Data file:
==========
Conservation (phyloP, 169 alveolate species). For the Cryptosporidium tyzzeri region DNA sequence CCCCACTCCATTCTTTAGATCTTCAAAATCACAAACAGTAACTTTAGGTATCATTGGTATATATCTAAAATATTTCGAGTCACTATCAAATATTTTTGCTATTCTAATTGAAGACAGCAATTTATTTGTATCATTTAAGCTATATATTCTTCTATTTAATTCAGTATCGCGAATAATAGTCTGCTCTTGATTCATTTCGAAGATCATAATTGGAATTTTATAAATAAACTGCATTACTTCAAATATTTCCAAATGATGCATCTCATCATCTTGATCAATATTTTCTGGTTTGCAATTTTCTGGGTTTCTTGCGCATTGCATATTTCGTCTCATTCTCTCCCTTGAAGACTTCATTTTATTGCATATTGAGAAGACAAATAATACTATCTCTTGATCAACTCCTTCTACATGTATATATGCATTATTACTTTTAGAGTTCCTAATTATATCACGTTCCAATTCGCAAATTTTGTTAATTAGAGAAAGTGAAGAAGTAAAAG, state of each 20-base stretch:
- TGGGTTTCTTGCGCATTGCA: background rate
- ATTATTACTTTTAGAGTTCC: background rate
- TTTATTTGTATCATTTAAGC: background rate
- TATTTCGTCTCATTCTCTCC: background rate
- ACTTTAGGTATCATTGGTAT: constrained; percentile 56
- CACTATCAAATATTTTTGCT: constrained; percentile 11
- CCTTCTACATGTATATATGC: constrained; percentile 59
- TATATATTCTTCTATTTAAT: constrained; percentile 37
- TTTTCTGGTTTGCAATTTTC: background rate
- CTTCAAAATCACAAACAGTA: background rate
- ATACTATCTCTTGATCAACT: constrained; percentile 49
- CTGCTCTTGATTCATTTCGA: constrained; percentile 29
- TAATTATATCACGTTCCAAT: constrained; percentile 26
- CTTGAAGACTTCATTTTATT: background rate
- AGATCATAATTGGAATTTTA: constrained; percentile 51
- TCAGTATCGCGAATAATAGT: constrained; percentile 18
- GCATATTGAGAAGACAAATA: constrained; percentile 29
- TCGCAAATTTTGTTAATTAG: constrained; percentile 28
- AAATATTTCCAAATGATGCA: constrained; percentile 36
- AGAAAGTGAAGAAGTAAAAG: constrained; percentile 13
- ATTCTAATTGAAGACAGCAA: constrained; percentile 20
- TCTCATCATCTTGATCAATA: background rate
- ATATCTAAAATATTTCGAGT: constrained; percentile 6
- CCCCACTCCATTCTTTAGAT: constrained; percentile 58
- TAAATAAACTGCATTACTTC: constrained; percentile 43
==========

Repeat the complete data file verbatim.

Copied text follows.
Conservation (phyloP, 169 alveolate species). For the Cryptosporidium tyzzeri region DNA sequence CCCCACTCCATTCTTTAGATCTTCAAAATCACAAACAGTAACTTTAGGTATCATTGGTATATATCTAAAATATTTCGAGTCACTATCAAATATTTTTGCTATTCTAATTGAAGACAGCAATTTATTTGTATCATTTAAGCTATATATTCTTCTATTTAATTCAGTATCGCGAATAATAGTCTGCTCTTGATTCATTTCGAAGATCATAATTGGAATTTTATAAATAAACTGCATTACTTCAAATATTTCCAAATGATGCATCTCATCATCTTGATCAATATTTTCTGGTTTGCAATTTTCTGGGTTTCTTGCGCATTGCATATTTCGTCTCATTCTCTCCCTTGAAGACTTCATTTTATTGCATATTGAGAAGACAAATAATACTATCTCTTGATCAACTCCTTCTACATGTATATATGCATTATTACTTTTAGAGTTCCTAATTATATCACGTTCCAATTCGCAAATTTTGTTAATTAGAGAAAGTGAAGAAGTAAAAG, state of each 20-base stretch:
- TGGGTTTCTTGCGCATTGCA: background rate
- ATTATTACTTTTAGAGTTCC: background rate
- TTTATTTGTATCATTTAAGC: background rate
- TATTTCGTCTCATTCTCTCC: background rate
- ACTTTAGGTATCATTGGTAT: constrained; percentile 56
- CACTATCAAATATTTTTGCT: constrained; percentile 11
- CCTTCTACATGTATATATGC: constrained; percentile 59
- TATATATTCTTCTATTTAAT: constrained; percentile 37
- TTTTCTGGTTTGCAATTTTC: background rate
- CTTCAAAATCACAAACAGTA: background rate
- ATACTATCTCTTGATCAACT: constrained; percentile 49
- CTGCTCTTGATTCATTTCGA: constrained; percentile 29
- TAATTATATCACGTTCCAAT: constrained; percentile 26
- CTTGAAGACTTCATTTTATT: background rate
- AGATCATAATTGGAATTTTA: constrained; percentile 51
- TCAGTATCGCGAATAATAGT: constrained; percentile 18
- GCATATTGAGAAGACAAATA: constrained; percentile 29
- TCGCAAATTTTGTTAATTAG: constrained; percentile 28
- AAATATTTCCAAATGATGCA: constrained; percentile 36
- AGAAAGTGAAGAAGTAAAAG: constrained; percentile 13
- ATTCTAATTGAAGACAGCAA: constrained; percentile 20
- TCTCATCATCTTGATCAATA: background rate
- ATATCTAAAATATTTCGAGT: constrained; percentile 6
- CCCCACTCCATTCTTTAGAT: constrained; percentile 58
- TAAATAAACTGCATTACTTC: constrained; percentile 43